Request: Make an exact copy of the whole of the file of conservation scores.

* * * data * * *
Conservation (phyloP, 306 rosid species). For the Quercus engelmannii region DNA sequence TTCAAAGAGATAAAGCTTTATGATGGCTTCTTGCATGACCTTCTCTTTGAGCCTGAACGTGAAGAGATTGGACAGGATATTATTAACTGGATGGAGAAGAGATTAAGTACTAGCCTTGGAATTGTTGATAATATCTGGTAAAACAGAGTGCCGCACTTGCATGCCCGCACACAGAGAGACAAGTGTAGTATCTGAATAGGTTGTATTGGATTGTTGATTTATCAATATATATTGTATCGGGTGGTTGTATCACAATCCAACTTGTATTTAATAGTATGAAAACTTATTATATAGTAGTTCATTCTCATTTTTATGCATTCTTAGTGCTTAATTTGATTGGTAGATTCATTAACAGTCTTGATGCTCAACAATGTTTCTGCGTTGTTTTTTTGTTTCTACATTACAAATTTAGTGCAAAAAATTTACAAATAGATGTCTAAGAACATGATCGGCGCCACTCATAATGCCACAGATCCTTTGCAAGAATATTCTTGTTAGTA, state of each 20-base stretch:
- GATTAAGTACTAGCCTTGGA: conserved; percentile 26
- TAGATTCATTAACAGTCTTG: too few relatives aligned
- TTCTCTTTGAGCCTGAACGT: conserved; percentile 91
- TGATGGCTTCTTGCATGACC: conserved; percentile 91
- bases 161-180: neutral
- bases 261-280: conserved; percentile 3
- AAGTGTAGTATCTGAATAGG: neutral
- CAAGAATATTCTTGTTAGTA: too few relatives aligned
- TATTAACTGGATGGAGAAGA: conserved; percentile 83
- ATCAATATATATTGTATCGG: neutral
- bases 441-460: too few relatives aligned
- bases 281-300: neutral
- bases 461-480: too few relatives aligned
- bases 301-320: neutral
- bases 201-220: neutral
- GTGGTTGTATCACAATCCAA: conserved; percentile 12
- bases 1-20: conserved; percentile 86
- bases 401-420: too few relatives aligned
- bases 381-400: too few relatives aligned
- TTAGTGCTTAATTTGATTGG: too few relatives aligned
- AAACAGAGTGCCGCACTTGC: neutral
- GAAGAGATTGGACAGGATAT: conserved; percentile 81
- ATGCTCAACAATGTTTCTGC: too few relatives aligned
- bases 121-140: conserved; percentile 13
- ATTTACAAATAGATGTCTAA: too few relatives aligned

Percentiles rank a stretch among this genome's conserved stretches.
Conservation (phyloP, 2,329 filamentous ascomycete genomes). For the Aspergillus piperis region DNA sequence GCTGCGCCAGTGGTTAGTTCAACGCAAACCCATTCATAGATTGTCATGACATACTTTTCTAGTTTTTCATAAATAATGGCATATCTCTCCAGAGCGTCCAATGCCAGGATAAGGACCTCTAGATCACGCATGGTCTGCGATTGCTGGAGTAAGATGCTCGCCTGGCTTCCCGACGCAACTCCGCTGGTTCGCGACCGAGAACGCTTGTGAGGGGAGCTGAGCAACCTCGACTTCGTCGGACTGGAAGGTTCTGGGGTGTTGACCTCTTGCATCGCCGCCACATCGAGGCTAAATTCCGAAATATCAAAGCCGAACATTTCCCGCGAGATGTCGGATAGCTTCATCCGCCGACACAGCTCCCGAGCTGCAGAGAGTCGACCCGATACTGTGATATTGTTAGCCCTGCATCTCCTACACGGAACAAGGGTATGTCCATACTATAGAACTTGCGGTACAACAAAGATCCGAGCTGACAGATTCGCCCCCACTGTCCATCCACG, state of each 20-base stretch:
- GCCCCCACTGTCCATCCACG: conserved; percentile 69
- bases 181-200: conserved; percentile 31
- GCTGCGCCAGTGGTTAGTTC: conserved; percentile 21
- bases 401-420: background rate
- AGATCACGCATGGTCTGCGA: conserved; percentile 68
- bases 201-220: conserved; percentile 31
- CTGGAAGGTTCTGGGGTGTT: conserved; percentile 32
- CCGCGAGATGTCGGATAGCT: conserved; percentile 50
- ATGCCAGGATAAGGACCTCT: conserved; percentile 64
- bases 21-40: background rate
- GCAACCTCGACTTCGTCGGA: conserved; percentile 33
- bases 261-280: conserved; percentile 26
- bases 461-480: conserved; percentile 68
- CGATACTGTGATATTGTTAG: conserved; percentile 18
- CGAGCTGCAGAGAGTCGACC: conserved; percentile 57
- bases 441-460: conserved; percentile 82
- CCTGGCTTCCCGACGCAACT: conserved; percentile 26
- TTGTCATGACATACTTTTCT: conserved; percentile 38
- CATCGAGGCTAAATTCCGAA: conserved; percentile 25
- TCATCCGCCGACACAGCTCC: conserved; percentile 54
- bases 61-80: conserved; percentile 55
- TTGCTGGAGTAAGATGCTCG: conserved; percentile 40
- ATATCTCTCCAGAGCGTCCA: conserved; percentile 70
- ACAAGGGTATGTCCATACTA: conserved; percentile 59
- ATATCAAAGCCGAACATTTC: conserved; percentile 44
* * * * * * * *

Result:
Conservation (phyloP, 306 rosid species). For the Quercus engelmannii region DNA sequence TTCAAAGAGATAAAGCTTTATGATGGCTTCTTGCATGACCTTCTCTTTGAGCCTGAACGTGAAGAGATTGGACAGGATATTATTAACTGGATGGAGAAGAGATTAAGTACTAGCCTTGGAATTGTTGATAATATCTGGTAAAACAGAGTGCCGCACTTGCATGCCCGCACACAGAGAGACAAGTGTAGTATCTGAATAGGTTGTATTGGATTGTTGATTTATCAATATATATTGTATCGGGTGGTTGTATCACAATCCAACTTGTATTTAATAGTATGAAAACTTATTATATAGTAGTTCATTCTCATTTTTATGCATTCTTAGTGCTTAATTTGATTGGTAGATTCATTAACAGTCTTGATGCTCAACAATGTTTCTGCGTTGTTTTTTTGTTTCTACATTACAAATTTAGTGCAAAAAATTTACAAATAGATGTCTAAGAACATGATCGGCGCCACTCATAATGCCACAGATCCTTTGCAAGAATATTCTTGTTAGTA, state of each 20-base stretch:
- GATTAAGTACTAGCCTTGGA: conserved; percentile 26
- TAGATTCATTAACAGTCTTG: too few relatives aligned
- TTCTCTTTGAGCCTGAACGT: conserved; percentile 91
- TGATGGCTTCTTGCATGACC: conserved; percentile 91
- bases 161-180: neutral
- bases 261-280: conserved; percentile 3
- AAGTGTAGTATCTGAATAGG: neutral
- CAAGAATATTCTTGTTAGTA: too few relatives aligned
- TATTAACTGGATGGAGAAGA: conserved; percentile 83
- ATCAATATATATTGTATCGG: neutral
- bases 441-460: too few relatives aligned
- bases 281-300: neutral
- bases 461-480: too few relatives aligned
- bases 301-320: neutral
- bases 201-220: neutral
- GTGGTTGTATCACAATCCAA: conserved; percentile 12
- bases 1-20: conserved; percentile 86
- bases 401-420: too few relatives aligned
- bases 381-400: too few relatives aligned
- TTAGTGCTTAATTTGATTGG: too few relatives aligned
- AAACAGAGTGCCGCACTTGC: neutral
- GAAGAGATTGGACAGGATAT: conserved; percentile 81
- ATGCTCAACAATGTTTCTGC: too few relatives aligned
- bases 121-140: conserved; percentile 13
- ATTTACAAATAGATGTCTAA: too few relatives aligned

Percentiles rank a stretch among this genome's conserved stretches.
Conservation (phyloP, 2,329 filamentous ascomycete genomes). For the Aspergillus piperis region DNA sequence GCTGCGCCAGTGGTTAGTTCAACGCAAACCCATTCATAGATTGTCATGACATACTTTTCTAGTTTTTCATAAATAATGGCATATCTCTCCAGAGCGTCCAATGCCAGGATAAGGACCTCTAGATCACGCATGGTCTGCGATTGCTGGAGTAAGATGCTCGCCTGGCTTCCCGACGCAACTCCGCTGGTTCGCGACCGAGAACGCTTGTGAGGGGAGCTGAGCAACCTCGACTTCGTCGGACTGGAAGGTTCTGGGGTGTTGACCTCTTGCATCGCCGCCACATCGAGGCTAAATTCCGAAATATCAAAGCCGAACATTTCCCGCGAGATGTCGGATAGCTTCATCCGCCGACACAGCTCCCGAGCTGCAGAGAGTCGACCCGATACTGTGATATTGTTAGCCCTGCATCTCCTACACGGAACAAGGGTATGTCCATACTATAGAACTTGCGGTACAACAAAGATCCGAGCTGACAGATTCGCCCCCACTGTCCATCCACG, state of each 20-base stretch:
- GCCCCCACTGTCCATCCACG: conserved; percentile 69
- bases 181-200: conserved; percentile 31
- GCTGCGCCAGTGGTTAGTTC: conserved; percentile 21
- bases 401-420: background rate
- AGATCACGCATGGTCTGCGA: conserved; percentile 68
- bases 201-220: conserved; percentile 31
- CTGGAAGGTTCTGGGGTGTT: conserved; percentile 32
- CCGCGAGATGTCGGATAGCT: conserved; percentile 50
- ATGCCAGGATAAGGACCTCT: conserved; percentile 64
- bases 21-40: background rate
- GCAACCTCGACTTCGTCGGA: conserved; percentile 33
- bases 261-280: conserved; percentile 26
- bases 461-480: conserved; percentile 68
- CGATACTGTGATATTGTTAG: conserved; percentile 18
- CGAGCTGCAGAGAGTCGACC: conserved; percentile 57
- bases 441-460: conserved; percentile 82
- CCTGGCTTCCCGACGCAACT: conserved; percentile 26
- TTGTCATGACATACTTTTCT: conserved; percentile 38
- CATCGAGGCTAAATTCCGAA: conserved; percentile 25
- TCATCCGCCGACACAGCTCC: conserved; percentile 54
- bases 61-80: conserved; percentile 55
- TTGCTGGAGTAAGATGCTCG: conserved; percentile 40
- ATATCTCTCCAGAGCGTCCA: conserved; percentile 70
- ACAAGGGTATGTCCATACTA: conserved; percentile 59
- ATATCAAAGCCGAACATTTC: conserved; percentile 44